Rudd’s ‘nation-building’ and Aboriginal affairs

Writing lecture on nationalism for Modern Political Ideologies I was considering the relation between social democratic parties and the project of liberal nationalism. It is arguable that confronting a perceived Islamic fundamentalist challenge to liberal norms social democrats have moved towards a more unitary concept of national identity. An example would be Gordon Brown’s interest in Britishness, even if this seems to have dropped off the agenda since he became PM. In Australia the perceived crisis of indigenous self-determination has attracted much attention. In government Labor had continued many aspects of the Howard government’s Northern territory intervention. Rudd’s own apology to Aboriginal & Torres Strait Islanders hinted at a new ‘pragmatic direction in indigenous affairs:

A future where we harness the determination of all Australians, indigenous and non-indigenous, to close the gap that lies between us in life expectancy, educational achievement and economic opportunity. A future where we embrace the possibility of new solutions to enduring problems where old approaches have failed. A future based on mutual respect, mutual resolve and mutual responsibility. A future where all Australians, whatever their origins, are truly equal partners, with equal opportunities and with an equal stake in shaping the next chapter in the history of this great country, Australia.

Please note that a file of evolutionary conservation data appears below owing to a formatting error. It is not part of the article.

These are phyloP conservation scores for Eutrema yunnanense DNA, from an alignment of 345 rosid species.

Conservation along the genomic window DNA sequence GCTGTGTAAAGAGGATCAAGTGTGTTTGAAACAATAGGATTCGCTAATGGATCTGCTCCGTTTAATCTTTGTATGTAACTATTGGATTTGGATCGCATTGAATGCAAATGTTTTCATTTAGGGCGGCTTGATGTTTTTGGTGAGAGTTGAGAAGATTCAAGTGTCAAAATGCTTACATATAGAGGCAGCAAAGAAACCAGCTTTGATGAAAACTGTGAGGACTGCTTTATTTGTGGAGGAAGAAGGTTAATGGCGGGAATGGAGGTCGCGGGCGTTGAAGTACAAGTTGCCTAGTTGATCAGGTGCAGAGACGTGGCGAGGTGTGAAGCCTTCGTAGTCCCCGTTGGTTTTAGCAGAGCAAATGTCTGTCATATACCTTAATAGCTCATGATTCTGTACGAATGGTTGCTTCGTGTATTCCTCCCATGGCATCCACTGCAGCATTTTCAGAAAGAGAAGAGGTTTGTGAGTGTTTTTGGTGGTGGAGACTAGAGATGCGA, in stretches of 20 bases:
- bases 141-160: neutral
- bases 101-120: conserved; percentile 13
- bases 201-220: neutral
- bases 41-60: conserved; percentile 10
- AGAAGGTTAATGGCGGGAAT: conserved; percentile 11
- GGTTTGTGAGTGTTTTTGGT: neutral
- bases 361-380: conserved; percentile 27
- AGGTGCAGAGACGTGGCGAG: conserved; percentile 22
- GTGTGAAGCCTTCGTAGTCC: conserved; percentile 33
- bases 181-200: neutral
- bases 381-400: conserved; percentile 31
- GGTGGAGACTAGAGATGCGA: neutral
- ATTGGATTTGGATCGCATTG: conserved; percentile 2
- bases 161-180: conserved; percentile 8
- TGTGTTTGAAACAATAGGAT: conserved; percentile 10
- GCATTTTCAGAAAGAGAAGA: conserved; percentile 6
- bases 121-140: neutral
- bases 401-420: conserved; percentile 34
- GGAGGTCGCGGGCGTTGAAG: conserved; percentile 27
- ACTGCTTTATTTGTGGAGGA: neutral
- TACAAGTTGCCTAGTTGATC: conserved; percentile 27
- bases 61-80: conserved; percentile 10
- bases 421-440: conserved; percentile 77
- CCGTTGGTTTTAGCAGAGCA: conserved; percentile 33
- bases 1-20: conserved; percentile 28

How consistent is this approach with Labor traditions? A recent analysis of the new class of Labor MPs elected in 2007 highlighted their allegiance to the nation-building tradition of the Whitlam government and their evocation of allegedly archetypally Australian values of egalitarianism and the ‘fair go’. Yet these could be values very much associated with a shared identity as Australians empowered by a social liberal state. Will Sanders emphasises Labor’s contribution to the ‘decolonialisation’ of indigenous Australia, but has Labor ever seen indigenous affairs in these terms?. If Whitlam’s style combined elements as Beilharz argues of 1940s planning and 1960s radicalism perhaps Rudd Labor upholds most of all the nation-building traditions of the 1940s (and in 1944 Labor sought federal control over indigenous affairs).  What has endured from the 1960s is radical liberalism and this too was a theme of the 1940s exemplified by H. V. Evatt.

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